[Show abstract][Hide abstract] ABSTRACT: Staff burnout is a critical issue for mental healthcare delivery, as it can lead to decreased work performance and, ultimately, to poorer treatment outcomes.
To explore the relative weight of job-related characteristics and perceived organisational factors in predicting burnout in staff working in community-based psychiatric services.
A representative sample of 2000 mental health staff working in the Veneto region, Italy, participated. Burnout and perceived organisational factors were assessed by using the Organizational Checkup Survey.
Overall, high levels of job distress affected nearly two-thirds of the psychiatric staff and one in five staff members suffered from burnout. Psychiatrists and social workers reported the highest levels of burnout, and support workers and psychologists, the lowest. Burnout was mostly predicted by a higher frequency of face-to-face interaction with users, longer tenure in mental healthcare, weak work group cohesion and perceived unfairness.
Improving the workplace atmosphere within psychiatric services should be one of the most important targets in staff burnout prevention strategies. The potential benefits of such programmes may, in turn, have a favourable impact on patient outcomes.
The British journal of psychiatry: the journal of mental science 12/2009; 195(6):537-44. DOI:10.1192/bjp.bp.108.060871 · 7.34 Impact Factor
[Show abstract][Hide abstract] ABSTRACT: The aims of this study were to measure changes over 3-years in caregiving burden and emotional distress in relatives of people with schizophrenia and to identify factors predicting the levels of caregiving burden.
A cohort of 51 caregivers of patients with schizophrenia attending the South-Verona Community Mental Health Service was assessed over 3-years with the Involvement Evaluation Questionnaire, European Version. Predictors of caregiving burden included both caregivers' and patients' characteristics and patterns of carer-patient interaction.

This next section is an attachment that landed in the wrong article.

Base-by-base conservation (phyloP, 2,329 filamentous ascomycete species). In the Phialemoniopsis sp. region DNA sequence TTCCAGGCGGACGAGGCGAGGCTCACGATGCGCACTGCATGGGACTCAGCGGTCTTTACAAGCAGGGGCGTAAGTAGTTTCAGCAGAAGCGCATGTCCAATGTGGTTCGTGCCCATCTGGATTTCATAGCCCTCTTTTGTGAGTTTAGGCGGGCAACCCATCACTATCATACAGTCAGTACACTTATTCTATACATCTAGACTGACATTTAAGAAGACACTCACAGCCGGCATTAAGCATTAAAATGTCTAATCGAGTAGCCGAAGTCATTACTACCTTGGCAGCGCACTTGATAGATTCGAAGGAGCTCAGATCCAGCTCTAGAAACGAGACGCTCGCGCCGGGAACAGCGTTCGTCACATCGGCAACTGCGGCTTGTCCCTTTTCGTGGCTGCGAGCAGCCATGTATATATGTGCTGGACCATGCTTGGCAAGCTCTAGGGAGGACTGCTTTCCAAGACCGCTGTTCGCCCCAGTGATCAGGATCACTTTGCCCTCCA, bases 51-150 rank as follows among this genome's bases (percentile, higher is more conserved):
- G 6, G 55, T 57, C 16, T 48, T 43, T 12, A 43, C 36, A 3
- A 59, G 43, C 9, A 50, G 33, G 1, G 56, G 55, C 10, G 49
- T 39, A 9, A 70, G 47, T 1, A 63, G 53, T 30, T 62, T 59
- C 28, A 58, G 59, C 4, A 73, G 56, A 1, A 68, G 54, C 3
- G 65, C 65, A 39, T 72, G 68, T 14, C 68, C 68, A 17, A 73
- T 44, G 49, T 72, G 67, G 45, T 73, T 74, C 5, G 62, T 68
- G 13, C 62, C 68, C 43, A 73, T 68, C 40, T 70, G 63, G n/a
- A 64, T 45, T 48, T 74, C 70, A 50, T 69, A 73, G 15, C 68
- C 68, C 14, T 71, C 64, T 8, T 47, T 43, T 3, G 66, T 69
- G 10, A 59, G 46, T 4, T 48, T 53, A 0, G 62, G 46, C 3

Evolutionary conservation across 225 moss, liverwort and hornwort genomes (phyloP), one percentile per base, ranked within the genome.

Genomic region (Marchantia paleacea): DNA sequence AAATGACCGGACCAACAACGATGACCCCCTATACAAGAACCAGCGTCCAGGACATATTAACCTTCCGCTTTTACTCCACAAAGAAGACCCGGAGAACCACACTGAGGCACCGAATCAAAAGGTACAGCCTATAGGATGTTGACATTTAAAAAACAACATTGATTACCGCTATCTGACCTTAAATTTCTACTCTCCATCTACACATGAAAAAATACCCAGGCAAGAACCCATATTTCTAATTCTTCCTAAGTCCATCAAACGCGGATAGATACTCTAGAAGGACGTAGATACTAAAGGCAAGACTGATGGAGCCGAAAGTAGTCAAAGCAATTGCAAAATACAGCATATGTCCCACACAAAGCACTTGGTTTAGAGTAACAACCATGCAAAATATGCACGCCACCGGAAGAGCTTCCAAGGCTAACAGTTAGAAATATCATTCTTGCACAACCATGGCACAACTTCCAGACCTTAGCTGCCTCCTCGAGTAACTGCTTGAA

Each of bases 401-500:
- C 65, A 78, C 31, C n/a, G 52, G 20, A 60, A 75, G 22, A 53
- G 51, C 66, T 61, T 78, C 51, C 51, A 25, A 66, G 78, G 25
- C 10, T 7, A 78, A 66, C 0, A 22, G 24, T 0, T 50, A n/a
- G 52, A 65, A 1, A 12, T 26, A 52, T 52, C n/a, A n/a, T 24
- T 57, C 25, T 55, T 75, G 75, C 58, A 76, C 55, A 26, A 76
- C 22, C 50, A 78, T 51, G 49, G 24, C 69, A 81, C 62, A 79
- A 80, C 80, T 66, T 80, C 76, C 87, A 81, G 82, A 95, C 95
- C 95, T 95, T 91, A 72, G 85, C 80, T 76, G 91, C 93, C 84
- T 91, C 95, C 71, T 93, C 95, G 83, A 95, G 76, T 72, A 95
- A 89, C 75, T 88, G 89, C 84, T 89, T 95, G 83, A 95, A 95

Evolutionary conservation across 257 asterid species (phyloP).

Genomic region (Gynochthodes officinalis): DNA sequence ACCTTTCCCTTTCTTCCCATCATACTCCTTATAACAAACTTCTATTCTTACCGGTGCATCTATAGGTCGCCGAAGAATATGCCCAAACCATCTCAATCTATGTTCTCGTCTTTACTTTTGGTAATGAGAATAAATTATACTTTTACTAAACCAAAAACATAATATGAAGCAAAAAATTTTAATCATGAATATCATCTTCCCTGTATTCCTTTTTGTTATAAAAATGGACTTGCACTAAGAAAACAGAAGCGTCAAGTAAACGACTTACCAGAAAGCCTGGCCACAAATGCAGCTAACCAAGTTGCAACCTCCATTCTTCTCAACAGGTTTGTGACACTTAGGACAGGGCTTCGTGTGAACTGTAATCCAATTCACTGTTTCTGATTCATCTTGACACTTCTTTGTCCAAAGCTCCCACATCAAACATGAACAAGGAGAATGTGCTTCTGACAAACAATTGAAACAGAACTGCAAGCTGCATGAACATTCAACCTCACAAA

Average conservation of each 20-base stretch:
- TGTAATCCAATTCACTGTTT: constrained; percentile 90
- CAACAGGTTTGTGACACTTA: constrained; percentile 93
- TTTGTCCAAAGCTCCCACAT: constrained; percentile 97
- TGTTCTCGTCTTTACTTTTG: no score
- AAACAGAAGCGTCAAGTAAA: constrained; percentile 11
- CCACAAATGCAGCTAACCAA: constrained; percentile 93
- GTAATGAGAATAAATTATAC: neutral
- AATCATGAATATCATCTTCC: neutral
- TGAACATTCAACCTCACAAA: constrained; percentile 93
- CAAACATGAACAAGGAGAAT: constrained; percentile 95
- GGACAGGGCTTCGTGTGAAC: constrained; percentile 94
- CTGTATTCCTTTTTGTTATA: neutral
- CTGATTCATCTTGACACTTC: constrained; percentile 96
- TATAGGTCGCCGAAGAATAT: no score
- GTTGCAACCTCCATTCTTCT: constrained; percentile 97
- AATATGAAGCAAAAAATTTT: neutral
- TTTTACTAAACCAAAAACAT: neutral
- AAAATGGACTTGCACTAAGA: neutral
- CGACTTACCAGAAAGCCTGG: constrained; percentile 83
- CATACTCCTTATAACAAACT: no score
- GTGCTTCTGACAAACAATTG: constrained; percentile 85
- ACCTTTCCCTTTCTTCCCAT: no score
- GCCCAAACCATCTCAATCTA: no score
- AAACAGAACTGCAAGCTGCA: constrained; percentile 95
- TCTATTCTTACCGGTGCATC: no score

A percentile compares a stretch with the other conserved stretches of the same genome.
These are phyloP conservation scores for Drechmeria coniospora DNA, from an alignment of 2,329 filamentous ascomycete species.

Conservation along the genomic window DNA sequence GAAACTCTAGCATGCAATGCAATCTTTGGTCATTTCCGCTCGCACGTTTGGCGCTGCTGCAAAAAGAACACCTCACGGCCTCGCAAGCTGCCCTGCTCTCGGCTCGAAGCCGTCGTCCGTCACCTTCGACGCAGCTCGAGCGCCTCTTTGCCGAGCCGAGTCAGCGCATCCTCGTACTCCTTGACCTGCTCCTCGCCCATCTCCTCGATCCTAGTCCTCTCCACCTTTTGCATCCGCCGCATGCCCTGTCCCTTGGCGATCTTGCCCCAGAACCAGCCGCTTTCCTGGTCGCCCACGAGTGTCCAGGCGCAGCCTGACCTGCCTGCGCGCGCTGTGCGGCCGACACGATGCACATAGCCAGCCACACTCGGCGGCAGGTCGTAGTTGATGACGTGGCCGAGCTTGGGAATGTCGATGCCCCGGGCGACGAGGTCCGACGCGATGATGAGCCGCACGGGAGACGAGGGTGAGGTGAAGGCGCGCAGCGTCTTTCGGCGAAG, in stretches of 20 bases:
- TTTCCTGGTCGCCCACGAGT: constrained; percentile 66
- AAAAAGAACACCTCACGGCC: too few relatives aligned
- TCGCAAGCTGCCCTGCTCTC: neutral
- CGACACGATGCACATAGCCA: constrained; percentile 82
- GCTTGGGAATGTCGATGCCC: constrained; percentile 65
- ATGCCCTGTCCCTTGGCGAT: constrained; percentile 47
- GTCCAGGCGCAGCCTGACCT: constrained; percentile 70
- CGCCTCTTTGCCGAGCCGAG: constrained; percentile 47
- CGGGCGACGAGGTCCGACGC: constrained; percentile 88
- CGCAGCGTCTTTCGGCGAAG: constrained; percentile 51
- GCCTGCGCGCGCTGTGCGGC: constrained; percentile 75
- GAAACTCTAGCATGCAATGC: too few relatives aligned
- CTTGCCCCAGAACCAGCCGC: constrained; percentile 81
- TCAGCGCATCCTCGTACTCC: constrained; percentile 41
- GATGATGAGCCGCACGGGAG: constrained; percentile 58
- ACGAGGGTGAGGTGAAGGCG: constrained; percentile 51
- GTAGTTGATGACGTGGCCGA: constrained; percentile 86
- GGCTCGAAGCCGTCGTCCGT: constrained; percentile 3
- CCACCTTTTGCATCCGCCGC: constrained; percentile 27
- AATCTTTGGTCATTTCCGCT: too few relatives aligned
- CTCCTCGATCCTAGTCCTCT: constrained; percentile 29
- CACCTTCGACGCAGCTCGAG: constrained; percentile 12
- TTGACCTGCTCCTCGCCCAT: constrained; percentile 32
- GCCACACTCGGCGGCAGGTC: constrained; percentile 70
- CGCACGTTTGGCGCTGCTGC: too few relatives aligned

Baseline levels of family burden were high in worrying and urging domains. Fifty-one per cent of caregivers experienced significant emotional distress. Both overall burden and emotional distress improved. Higher patients' psychopathology, higher numbers of patient-rated needs, patients' lower global functioning and patients' poorer quality of life were found to be related to the severity of family burden. The only significant predictor of caregivers' burden at follow-up was the baseline level of caregivers' burden itself.
A policy addressing the caring burden of informal caregivers beyond patients' symptoms reduction should be considered.
[Show abstract][Hide abstract] ABSTRACT: There is evidence suggesting that Dysbindin (DTNBP1) is a susceptibility gene for schizophrenia in Caucasian, Chinese, and Japanese populations. We sought to determine if dysbindin was associated with schizophrenia and its symptoms in a representative group of schizophrenic patients from a Community-Based Mental Health Service (CMHS) in Verona, Italy. A prevalence cohort of schizophrenic patients (n = 141) was assessed at baseline and then 3 and 6 years later. Eighty patients and 106 healthy controls were genotyped for polymorphisms in dysbindin. We tested if diagnosis, clinical symptoms as measured by the Brief Psychiatric Rating Scale (BPRS), and functioning as measured by the Global Assessment of Functioning Scale (GAF), were associated with the presence of certain dysbindin polymorphisms. Finally, using the longitudinal clinical data, we tested if patients carrying dysbindin high-risk haplotypes had a more unfavorable longitudinal clinical outcome. A trend towards statistical association (P = 0.058) between schizophrenia and rs2619538 was found. Using GENECOUNTING software, we found that rs2619538-P1583 (P = 0.048), P1320-P1757 (P = 0.034), and rs2619538-P1583-P1578 (P = 0.040) haplotypes occurred more often in cases compared to controls before correction for multiple testing. The rs2619538-P1583 haplotype was more likely to be transmitted to subjects with more severe and persistent psychopathology. These preliminary results are compatible with the view that DTNBP1 is a susceptibility factor for schizophrenia, and is associated with worse psychopathology.